Another idea, still more gestating:

A very vague idea about using a metaphor as the scene of invention for a research project: Lakoff and Johnson write about metaphor working through source domains and target domains: so, for example, the associations of a source domain get mapped on to the representations of another: Life is a journey, for example, associates the struggle and toil to reach a final destination of “journey” onto the ups and  downs of “life” and its progress toward death.  So, the project would use this model to generate research: after either finding or inventing a metaphor for . . . something . . . students would then conduct their research on the two domains to see if the metaphor exists on other levels or is they generate new metaphorical connections or . . . I dunno.  I like this idea because it makes metaphor a scene of invention, but I’m not sure on what levels the research would need to work in order to be productive: would it be historical research?  etymological?  cultural?  Hmm.

whassup?

Just because it’s been so long between entries, I’ve decided to post a couple bits and pieces of things I’m working on and the classes I’m taking next semester.

First off, my Winter 2008 seminar:

7064:  The Teaching of Writing, Prof. Ruth Ray

This is a research and theory course for those who are currently teaching or plan to teach college-level writing.  The main course project will be for each student to develop a personal philosophy of writing instruction, based on course readings in the history of writing instruction, as well as research and theorizing on the development of writing abilities in young adulthood.  The other course project will be to write a case study of a college writer, based on observations and interactions with the writer.  This course will be reading and writing intensive.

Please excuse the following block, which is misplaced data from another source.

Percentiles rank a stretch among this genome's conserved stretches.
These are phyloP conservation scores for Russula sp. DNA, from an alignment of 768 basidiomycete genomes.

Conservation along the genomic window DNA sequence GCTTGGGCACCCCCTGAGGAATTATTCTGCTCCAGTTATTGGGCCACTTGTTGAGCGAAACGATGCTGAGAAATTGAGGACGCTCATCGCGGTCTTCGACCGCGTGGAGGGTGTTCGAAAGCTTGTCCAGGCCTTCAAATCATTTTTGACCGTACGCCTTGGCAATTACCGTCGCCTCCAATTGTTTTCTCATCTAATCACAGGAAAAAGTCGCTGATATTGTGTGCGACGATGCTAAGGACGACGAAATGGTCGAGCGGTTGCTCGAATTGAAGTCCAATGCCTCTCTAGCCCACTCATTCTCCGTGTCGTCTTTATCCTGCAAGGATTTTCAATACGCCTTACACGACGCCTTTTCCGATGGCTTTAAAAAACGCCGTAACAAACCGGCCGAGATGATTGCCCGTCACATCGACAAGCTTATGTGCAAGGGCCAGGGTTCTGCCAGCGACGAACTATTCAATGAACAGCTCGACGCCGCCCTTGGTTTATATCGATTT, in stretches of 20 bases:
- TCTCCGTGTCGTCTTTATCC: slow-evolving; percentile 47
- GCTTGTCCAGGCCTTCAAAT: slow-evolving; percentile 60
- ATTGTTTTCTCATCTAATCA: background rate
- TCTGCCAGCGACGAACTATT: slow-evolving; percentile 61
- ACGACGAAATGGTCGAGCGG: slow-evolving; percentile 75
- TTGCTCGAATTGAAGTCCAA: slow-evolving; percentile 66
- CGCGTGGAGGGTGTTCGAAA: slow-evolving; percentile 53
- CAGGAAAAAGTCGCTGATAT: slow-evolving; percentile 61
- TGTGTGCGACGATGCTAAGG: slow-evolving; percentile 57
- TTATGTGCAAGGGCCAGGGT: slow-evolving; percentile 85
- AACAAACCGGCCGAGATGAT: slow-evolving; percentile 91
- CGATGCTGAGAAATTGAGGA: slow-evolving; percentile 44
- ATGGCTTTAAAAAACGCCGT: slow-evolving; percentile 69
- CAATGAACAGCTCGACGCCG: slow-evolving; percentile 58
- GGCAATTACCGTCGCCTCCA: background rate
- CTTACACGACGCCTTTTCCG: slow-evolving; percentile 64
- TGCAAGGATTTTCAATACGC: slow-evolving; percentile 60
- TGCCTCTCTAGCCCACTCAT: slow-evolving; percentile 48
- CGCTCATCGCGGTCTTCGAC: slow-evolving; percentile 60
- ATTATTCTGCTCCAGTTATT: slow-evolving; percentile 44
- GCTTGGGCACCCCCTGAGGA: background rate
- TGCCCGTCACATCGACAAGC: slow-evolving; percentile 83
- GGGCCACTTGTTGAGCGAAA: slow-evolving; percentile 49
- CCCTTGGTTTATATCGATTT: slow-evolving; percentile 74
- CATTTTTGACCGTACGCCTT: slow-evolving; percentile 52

Despite much resistance, I enjoyed the pedagogy practicum with Rice in Fall of 2006and want to know more.  This, especially, because my interests and reading of late have fallen more into the rhet side of the rhetcomp program (where my interest is  more focused, but I want to be sure I’m up to date on pedagogical theory as well–an because too I feel like a lot of my knowledge of comp pedagogy is sort of second-hand).  I’ve not studied with Dr. Ray before, but I know she’s got strong interests in comp pedagogy (duh) so it should be a pretty sweet seminar.

My directed study, with Lacey and Pruchnic:

Untimely Mediations: Ancient Rhetorics and Emergent Technologies

The itinerary for this directed study begins through a solid engagement with sophistry and pre-Socratic rhetorics before branching off into questions concerning the possible return of sophistic strategies in relation to contemporary information technologies. Texts include works by Gorgias, Aristophanes, Isocrates, Plato, Hegel, Foucault, Deleuze, Alexander Galloway, Leroi-Gourhan, Merlin Donald, Jeffrey Walker, Kathleen Welch, Jeffrey T. Nealon, Marx, Bernard Steigler, Werner Jaeger, Derrida, Lacan, Bataille, Isabelle Stengers, and Zizek.

Study participants will be evaluated on the basis of the following:
1. Oral Reports: weekly meetings to discuss readings
2. Written Reports: weekly responses to the texts to be posted on a blog, and
3. Scholarly Article: The significant revision of a previous, single-author work of scholarship for publication submission before the end of the Winter semester

I dig theory, and I want to know more about ancient rhetorics, and I want especially to start thinking about recuperating ancient rhetorics in new media environments, so I expect this will be off the hook.

Buster Bluth and his hook

Finally, a quick glimpse of my seminar project for Pruchnic’s 70o7:

Abstract: “Rape Beyond the Body: Interrogating the Limits of Assault”

Susan Brownmiller’s (1975) famous contention that rape is “a conscious process of intimidation by which all men keep all women in a state of fear” has proven a touchstone for feminist theories of rape. Most critics who have responded to Brownmiller have done so by building on her construction of rape as a fundamentally political act of gender terrorism, an act of patriarchal intimidation and control that not only subjugates the female subject to patriarchal discourse and power but also specifically constructs the female subject as the penetrable, rape-able body (see, for example, Gatens 2000, Barnett 2000). Others have responded by calling attention to the way legal discourses surrounding rape perpetuate rape as a political act by focusing strictly on the act of physical assault while effacing the subjective trauma of rape (Campbell 2002).